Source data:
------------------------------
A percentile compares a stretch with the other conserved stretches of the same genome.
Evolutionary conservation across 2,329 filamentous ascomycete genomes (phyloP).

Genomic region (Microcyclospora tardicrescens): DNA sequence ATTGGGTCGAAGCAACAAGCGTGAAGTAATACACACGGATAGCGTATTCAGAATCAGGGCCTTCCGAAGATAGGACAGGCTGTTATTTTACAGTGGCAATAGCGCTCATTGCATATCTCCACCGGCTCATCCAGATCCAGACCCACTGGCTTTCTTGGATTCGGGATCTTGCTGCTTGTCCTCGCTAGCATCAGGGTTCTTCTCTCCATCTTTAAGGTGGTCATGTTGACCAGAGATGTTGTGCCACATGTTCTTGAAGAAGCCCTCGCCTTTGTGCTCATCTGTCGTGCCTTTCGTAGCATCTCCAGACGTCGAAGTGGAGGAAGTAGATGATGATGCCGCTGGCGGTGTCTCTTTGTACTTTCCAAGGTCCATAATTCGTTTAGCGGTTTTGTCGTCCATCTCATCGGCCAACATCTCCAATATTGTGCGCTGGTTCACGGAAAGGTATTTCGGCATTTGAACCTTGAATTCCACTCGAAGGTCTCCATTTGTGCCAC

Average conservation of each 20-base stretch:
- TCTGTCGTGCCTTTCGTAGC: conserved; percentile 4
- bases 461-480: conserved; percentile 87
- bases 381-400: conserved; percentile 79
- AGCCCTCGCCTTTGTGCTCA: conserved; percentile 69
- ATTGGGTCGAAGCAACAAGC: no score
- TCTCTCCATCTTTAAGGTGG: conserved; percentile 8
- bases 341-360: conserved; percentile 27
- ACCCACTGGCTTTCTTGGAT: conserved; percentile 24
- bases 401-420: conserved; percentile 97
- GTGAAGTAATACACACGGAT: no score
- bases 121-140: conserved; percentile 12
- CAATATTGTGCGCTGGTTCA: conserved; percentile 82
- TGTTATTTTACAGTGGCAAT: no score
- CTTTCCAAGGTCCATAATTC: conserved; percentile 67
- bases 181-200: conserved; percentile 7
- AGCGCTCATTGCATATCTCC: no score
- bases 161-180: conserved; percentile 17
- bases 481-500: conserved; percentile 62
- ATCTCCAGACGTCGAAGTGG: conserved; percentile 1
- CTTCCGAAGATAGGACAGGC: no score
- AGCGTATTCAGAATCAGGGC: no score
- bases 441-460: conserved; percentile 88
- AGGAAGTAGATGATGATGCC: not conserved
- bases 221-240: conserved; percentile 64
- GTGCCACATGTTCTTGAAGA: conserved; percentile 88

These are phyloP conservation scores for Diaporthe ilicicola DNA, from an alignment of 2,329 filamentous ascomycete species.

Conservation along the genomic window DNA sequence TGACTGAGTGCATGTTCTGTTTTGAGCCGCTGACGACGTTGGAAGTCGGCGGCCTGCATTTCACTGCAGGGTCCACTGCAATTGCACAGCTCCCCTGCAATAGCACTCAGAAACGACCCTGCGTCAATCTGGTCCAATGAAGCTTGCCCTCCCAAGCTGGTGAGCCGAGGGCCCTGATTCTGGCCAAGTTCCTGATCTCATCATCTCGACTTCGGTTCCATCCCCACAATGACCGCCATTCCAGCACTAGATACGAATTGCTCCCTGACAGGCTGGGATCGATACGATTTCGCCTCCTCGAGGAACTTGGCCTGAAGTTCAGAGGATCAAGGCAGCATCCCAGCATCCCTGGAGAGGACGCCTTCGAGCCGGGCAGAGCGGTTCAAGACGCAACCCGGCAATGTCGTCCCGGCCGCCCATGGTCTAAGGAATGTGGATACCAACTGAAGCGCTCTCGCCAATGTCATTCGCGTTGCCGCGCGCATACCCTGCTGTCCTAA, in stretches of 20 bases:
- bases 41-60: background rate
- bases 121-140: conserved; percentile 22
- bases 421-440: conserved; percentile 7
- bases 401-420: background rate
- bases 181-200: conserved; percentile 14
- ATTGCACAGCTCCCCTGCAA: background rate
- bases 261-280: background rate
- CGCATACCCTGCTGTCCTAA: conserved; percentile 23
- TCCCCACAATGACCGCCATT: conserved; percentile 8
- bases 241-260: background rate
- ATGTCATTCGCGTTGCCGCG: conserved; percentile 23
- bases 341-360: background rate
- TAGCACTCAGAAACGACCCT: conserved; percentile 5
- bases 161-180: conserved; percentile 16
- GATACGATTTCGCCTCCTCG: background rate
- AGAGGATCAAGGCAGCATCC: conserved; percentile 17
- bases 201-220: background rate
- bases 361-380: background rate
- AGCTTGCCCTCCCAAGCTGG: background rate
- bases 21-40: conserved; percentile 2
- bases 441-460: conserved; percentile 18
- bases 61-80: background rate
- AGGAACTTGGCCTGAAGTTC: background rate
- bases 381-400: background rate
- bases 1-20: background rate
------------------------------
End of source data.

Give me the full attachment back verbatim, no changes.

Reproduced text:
A percentile compares a stretch with the other conserved stretches of the same genome.
Evolutionary conservation across 2,329 filamentous ascomycete genomes (phyloP).

Genomic region (Microcyclospora tardicrescens): DNA sequence ATTGGGTCGAAGCAACAAGCGTGAAGTAATACACACGGATAGCGTATTCAGAATCAGGGCCTTCCGAAGATAGGACAGGCTGTTATTTTACAGTGGCAATAGCGCTCATTGCATATCTCCACCGGCTCATCCAGATCCAGACCCACTGGCTTTCTTGGATTCGGGATCTTGCTGCTTGTCCTCGCTAGCATCAGGGTTCTTCTCTCCATCTTTAAGGTGGTCATGTTGACCAGAGATGTTGTGCCACATGTTCTTGAAGAAGCCCTCGCCTTTGTGCTCATCTGTCGTGCCTTTCGTAGCATCTCCAGACGTCGAAGTGGAGGAAGTAGATGATGATGCCGCTGGCGGTGTCTCTTTGTACTTTCCAAGGTCCATAATTCGTTTAGCGGTTTTGTCGTCCATCTCATCGGCCAACATCTCCAATATTGTGCGCTGGTTCACGGAAAGGTATTTCGGCATTTGAACCTTGAATTCCACTCGAAGGTCTCCATTTGTGCCAC

Average conservation of each 20-base stretch:
- TCTGTCGTGCCTTTCGTAGC: conserved; percentile 4
- bases 461-480: conserved; percentile 87
- bases 381-400: conserved; percentile 79
- AGCCCTCGCCTTTGTGCTCA: conserved; percentile 69
- ATTGGGTCGAAGCAACAAGC: no score
- TCTCTCCATCTTTAAGGTGG: conserved; percentile 8
- bases 341-360: conserved; percentile 27
- ACCCACTGGCTTTCTTGGAT: conserved; percentile 24
- bases 401-420: conserved; percentile 97
- GTGAAGTAATACACACGGAT: no score
- bases 121-140: conserved; percentile 12
- CAATATTGTGCGCTGGTTCA: conserved; percentile 82
- TGTTATTTTACAGTGGCAAT: no score
- CTTTCCAAGGTCCATAATTC: conserved; percentile 67
- bases 181-200: conserved; percentile 7
- AGCGCTCATTGCATATCTCC: no score
- bases 161-180: conserved; percentile 17
- bases 481-500: conserved; percentile 62
- ATCTCCAGACGTCGAAGTGG: conserved; percentile 1
- CTTCCGAAGATAGGACAGGC: no score
- AGCGTATTCAGAATCAGGGC: no score
- bases 441-460: conserved; percentile 88
- AGGAAGTAGATGATGATGCC: not conserved
- bases 221-240: conserved; percentile 64
- GTGCCACATGTTCTTGAAGA: conserved; percentile 88

These are phyloP conservation scores for Diaporthe ilicicola DNA, from an alignment of 2,329 filamentous ascomycete species.

Conservation along the genomic window DNA sequence TGACTGAGTGCATGTTCTGTTTTGAGCCGCTGACGACGTTGGAAGTCGGCGGCCTGCATTTCACTGCAGGGTCCACTGCAATTGCACAGCTCCCCTGCAATAGCACTCAGAAACGACCCTGCGTCAATCTGGTCCAATGAAGCTTGCCCTCCCAAGCTGGTGAGCCGAGGGCCCTGATTCTGGCCAAGTTCCTGATCTCATCATCTCGACTTCGGTTCCATCCCCACAATGACCGCCATTCCAGCACTAGATACGAATTGCTCCCTGACAGGCTGGGATCGATACGATTTCGCCTCCTCGAGGAACTTGGCCTGAAGTTCAGAGGATCAAGGCAGCATCCCAGCATCCCTGGAGAGGACGCCTTCGAGCCGGGCAGAGCGGTTCAAGACGCAACCCGGCAATGTCGTCCCGGCCGCCCATGGTCTAAGGAATGTGGATACCAACTGAAGCGCTCTCGCCAATGTCATTCGCGTTGCCGCGCGCATACCCTGCTGTCCTAA, in stretches of 20 bases:
- bases 41-60: background rate
- bases 121-140: conserved; percentile 22
- bases 421-440: conserved; percentile 7
- bases 401-420: background rate
- bases 181-200: conserved; percentile 14
- ATTGCACAGCTCCCCTGCAA: background rate
- bases 261-280: background rate
- CGCATACCCTGCTGTCCTAA: conserved; percentile 23
- TCCCCACAATGACCGCCATT: conserved; percentile 8
- bases 241-260: background rate
- ATGTCATTCGCGTTGCCGCG: conserved; percentile 23
- bases 341-360: background rate
- TAGCACTCAGAAACGACCCT: conserved; percentile 5
- bases 161-180: conserved; percentile 16
- GATACGATTTCGCCTCCTCG: background rate
- AGAGGATCAAGGCAGCATCC: conserved; percentile 17
- bases 201-220: background rate
- bases 361-380: background rate
- AGCTTGCCCTCCCAAGCTGG: background rate
- bases 21-40: conserved; percentile 2
- bases 441-460: conserved; percentile 18
- bases 61-80: background rate
- AGGAACTTGGCCTGAAGTTC: background rate
- bases 381-400: background rate
- bases 1-20: background rate